“Nothing But a Man” is politically incorrect because it’s a film about the lives of American black people produced, written, directed and photographed by white men, most of them Jewish — principally, Roemer and his longtime friend and former college classmate Robert M. Young (who went on to garner more of a reputation than Roemer, through such films of his own as “Alambrista!,” “One Trick Pony” and “Dominick and Eugene”). I first saw it in 1964, and I’ve regarded it ever since as one of the first authentic films made about American blacks in the South (even though the film was shot exclusively in New Jersey).
I grew up in Alabama, where the film’s action is set, and even though I’ve had a lifelong aversion to films that misrepresent the South and mangle Southern accents — and despite the fact that, as Roemer has pointed out, all the white characters in the film have Southern accents and all the black characters don’t — the overall level of accurate observation is such that I wasn’t surprised to read that it was Malcolm X’s favorite film. And “The Plot Against Harry” seems no less authentic.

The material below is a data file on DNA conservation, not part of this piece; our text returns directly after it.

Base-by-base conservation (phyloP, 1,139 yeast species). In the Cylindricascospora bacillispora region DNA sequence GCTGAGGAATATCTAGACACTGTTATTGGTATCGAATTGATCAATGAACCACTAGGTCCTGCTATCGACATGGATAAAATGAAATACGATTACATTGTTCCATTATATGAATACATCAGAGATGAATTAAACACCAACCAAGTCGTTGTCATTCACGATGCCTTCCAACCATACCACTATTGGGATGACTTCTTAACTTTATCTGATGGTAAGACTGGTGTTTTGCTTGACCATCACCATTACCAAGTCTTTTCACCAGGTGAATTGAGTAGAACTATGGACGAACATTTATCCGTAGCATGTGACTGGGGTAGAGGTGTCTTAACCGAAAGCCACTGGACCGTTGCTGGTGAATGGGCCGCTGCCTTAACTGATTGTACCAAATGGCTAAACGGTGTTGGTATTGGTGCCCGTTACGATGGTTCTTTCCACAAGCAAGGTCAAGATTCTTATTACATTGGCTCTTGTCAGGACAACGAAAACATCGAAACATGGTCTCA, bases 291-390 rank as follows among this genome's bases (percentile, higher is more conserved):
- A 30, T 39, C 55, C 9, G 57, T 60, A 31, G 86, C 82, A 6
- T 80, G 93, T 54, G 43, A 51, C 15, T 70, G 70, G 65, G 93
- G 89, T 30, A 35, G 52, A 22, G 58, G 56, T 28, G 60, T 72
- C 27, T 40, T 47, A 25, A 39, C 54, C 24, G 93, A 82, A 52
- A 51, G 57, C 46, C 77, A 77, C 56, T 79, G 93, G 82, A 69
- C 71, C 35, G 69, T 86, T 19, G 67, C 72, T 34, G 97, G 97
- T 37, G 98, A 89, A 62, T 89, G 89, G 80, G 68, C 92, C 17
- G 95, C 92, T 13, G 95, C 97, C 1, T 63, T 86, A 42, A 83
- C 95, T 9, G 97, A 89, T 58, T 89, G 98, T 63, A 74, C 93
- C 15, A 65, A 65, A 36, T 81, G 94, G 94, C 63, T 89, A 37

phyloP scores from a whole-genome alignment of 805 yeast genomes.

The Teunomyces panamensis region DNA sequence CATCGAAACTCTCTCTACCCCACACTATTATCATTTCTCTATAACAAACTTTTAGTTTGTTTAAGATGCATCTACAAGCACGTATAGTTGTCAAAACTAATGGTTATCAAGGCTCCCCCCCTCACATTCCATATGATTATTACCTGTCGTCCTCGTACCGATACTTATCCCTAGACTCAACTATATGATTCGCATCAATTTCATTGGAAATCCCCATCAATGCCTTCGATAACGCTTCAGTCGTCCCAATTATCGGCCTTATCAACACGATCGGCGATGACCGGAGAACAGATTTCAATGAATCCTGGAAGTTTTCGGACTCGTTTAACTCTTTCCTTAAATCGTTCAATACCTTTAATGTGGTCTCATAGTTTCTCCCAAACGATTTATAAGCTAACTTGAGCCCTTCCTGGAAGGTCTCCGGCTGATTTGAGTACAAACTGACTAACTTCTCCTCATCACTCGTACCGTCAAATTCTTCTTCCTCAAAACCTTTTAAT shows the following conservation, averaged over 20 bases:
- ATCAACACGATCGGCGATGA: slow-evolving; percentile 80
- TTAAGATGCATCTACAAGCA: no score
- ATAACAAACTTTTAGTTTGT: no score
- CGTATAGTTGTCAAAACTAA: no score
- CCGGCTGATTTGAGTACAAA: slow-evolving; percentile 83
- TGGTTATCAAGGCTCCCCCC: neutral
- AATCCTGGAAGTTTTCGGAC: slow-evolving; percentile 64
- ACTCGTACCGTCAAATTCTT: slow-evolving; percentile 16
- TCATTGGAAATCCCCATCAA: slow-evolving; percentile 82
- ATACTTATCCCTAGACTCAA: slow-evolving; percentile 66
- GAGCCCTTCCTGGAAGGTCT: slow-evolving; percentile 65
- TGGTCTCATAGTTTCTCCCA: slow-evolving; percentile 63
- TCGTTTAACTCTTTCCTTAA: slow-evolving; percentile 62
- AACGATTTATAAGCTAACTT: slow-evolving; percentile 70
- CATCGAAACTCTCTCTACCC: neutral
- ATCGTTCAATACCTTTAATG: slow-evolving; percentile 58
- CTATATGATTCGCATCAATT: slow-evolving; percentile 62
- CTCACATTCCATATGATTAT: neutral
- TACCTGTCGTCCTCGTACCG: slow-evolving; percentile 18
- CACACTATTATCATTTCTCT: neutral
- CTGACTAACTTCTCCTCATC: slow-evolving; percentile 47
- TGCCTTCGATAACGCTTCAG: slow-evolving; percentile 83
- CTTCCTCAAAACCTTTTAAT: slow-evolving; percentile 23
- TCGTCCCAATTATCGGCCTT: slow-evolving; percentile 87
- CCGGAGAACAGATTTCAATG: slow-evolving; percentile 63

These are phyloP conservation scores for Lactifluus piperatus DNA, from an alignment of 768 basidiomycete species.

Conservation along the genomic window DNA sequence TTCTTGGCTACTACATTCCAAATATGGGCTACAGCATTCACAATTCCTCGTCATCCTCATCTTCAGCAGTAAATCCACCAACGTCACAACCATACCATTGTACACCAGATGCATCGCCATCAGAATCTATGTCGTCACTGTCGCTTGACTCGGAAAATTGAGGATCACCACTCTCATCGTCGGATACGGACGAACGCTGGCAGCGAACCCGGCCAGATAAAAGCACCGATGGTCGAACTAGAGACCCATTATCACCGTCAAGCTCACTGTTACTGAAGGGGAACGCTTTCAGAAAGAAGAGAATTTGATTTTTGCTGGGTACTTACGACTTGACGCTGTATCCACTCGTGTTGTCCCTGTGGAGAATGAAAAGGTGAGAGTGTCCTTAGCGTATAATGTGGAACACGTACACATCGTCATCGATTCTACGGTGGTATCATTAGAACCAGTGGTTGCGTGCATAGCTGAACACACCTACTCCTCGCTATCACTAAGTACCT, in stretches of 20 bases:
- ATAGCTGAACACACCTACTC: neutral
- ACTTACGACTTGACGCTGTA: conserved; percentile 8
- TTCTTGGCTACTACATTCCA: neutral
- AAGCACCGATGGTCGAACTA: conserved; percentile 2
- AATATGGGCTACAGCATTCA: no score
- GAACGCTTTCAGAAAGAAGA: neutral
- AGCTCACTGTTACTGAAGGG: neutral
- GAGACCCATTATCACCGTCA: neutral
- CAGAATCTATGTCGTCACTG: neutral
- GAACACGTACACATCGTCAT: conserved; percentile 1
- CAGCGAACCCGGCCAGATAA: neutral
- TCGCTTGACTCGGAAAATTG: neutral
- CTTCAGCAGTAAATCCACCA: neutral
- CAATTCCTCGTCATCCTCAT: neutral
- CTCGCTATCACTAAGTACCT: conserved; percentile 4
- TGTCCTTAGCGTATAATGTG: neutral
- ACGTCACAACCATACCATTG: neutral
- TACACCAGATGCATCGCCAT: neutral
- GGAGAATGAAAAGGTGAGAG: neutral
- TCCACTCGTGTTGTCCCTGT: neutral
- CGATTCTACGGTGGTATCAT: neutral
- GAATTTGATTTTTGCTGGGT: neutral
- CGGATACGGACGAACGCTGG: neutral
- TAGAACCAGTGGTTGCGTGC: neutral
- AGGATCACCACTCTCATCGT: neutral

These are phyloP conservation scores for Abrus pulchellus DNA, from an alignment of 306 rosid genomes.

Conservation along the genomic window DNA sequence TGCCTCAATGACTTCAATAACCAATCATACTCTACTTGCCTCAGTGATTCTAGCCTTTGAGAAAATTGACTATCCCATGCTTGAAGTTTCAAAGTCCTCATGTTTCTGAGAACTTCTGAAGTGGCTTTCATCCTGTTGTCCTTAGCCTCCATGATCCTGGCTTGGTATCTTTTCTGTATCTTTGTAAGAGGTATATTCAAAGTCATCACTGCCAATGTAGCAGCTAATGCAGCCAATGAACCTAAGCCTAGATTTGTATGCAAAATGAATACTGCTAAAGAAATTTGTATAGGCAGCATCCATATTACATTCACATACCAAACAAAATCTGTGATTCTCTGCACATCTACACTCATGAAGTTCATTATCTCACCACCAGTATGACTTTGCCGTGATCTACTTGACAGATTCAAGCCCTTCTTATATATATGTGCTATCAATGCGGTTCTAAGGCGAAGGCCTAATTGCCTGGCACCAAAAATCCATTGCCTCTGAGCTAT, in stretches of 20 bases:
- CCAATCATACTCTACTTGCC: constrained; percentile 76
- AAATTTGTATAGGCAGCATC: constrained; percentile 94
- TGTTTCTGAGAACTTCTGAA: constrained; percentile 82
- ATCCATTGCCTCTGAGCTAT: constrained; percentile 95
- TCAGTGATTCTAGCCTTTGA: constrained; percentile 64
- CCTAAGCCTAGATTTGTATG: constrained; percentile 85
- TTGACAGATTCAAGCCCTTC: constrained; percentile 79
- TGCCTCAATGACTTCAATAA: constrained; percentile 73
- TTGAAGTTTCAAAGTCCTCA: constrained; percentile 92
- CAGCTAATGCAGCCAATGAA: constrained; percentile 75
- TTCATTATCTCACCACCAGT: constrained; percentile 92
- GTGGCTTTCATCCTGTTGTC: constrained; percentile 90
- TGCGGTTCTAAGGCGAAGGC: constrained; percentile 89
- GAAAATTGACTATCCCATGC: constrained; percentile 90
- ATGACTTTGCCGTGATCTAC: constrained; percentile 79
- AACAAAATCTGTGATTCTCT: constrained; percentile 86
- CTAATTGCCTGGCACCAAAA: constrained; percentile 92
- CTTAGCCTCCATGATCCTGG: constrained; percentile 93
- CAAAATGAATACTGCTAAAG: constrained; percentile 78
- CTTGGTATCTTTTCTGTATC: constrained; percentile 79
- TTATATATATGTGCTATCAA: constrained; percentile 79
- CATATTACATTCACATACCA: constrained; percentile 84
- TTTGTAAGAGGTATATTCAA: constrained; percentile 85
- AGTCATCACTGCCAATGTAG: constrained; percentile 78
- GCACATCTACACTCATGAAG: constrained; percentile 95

Roemer grew up as a Jew in Berlin, where he spent much of the first 11 years of his life (1928-1938) dodging Nazis, until, half a year after Kristallnacht, he and his sister were packed onto a train bound for England with 300 other Jewish children, and spent the war at a boarding school in Kent. Shortly before he turned 18, he and his sister left on a convoy of armed ships for New York, where they were greeted by their mother, whom they hadn’t seen for six years.
Attending Harvard on a scholarship in 1945, Roemer majored in English, edited a Zionist journal, and, before graduating with honors, made “A Touch of the Times” for $2300, which was probably the first independent feature ever produced at an American university. In an essay in the first volume of his “Film Stories: Screenplays as Story” (The Scarecrow Press, 2001), a collection of his screenplays, he mordantly reports that it was “intended as social satire” and, thanks to a premiere “at a Harvard Square theater on the evening of the Princeton game” that paid back the film’s negative cost, “from a financial point of view, it remains my most successful film.” Life magazine even published a three-page story about it, but characteristically, the film hasn’t been screened many times since 1949.